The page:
• Production details including the production process.

• Information about or relating to other contributors.

• Images of the location, staff and behind the scenes activity.


4. Press for the Programme: COCO Television and RTÉ will be planning a press strategy for this series nearer the date of transmission. If (and only if) they want you to be involved, COCO Television, will be in touch. This may be for interviews, photos or just simply asking those who want to tweet to support the Programme using the agreed hashtag


5. Restrictions: Please ensure you have read and understand the restrictions in your contributor agreement. If in doubt, make sure you check with us before referring publicly (to include to the media or on social media) to the Programme, COCO Television, RTÉ or anyone involved in the Programme. Once the Programme has been broadcast, you may refer to and/or make a factual non-derogatory statement solely in respect of your participation and/or contribution in the Programme but you still need to check with us before you issue any press release and/or statement regarding your participation and/or involvement in the Programme. Please refer to your contributor agreement for full details.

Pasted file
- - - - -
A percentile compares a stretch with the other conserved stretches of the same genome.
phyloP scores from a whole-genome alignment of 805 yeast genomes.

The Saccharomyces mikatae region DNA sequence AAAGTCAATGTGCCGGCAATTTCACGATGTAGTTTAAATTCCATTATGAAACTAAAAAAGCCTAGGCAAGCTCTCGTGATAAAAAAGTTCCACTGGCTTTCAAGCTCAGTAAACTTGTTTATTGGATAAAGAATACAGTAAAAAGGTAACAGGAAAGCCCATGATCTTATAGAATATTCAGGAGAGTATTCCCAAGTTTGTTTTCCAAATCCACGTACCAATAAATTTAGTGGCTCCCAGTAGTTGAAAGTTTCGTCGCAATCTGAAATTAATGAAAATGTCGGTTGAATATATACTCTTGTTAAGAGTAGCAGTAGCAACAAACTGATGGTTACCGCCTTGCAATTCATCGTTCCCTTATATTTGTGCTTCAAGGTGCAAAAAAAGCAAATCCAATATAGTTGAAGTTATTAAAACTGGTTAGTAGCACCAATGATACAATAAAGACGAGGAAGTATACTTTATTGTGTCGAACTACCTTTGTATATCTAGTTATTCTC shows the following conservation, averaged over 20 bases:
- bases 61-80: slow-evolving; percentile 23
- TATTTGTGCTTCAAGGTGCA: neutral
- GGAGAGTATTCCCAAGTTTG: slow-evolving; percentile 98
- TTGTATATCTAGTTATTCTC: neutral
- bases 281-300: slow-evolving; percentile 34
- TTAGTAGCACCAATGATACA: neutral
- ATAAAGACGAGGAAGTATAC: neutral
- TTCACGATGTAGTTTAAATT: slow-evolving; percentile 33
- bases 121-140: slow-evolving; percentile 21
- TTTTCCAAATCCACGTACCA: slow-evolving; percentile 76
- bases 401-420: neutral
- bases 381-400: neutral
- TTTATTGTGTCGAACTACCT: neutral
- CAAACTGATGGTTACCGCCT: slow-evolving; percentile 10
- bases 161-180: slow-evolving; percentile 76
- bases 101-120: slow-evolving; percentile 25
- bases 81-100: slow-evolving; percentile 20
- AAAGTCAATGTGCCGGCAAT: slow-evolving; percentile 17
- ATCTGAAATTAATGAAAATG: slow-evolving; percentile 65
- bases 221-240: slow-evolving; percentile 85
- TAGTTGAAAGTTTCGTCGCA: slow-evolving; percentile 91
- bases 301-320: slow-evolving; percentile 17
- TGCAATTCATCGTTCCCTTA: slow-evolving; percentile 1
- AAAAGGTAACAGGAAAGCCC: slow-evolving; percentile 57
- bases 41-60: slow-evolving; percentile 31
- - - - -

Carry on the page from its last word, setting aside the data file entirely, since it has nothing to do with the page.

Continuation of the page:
6. Social Media Guidelines: Contributing to conversations on social media can be exciting and rewarding. You are connecting with people with whom you have a common interest, and the tone is frequently relaxed and intimate.

However, other people may use this as an opportunity to say what they didn’t like about the Programme and/or you. Be prepared to receive or read ANY type of message/comment from the general public – from compliments to extremely hurtful comments about your appearance, sexuality, mannerisms… you name it, if they can think it, they can Tweet it.


Below are a few tips below on how best to deal with potential online criticism and upsetting comments: It’s exciting, interesting, intriguing to see what others think about you but before you go Google your name, please STOP and THINK. For every compliment, there may something not so good. Are you going to focus on the good or the bad? It’s tough to not get upset by others comments so we strongly recommend you don’t look.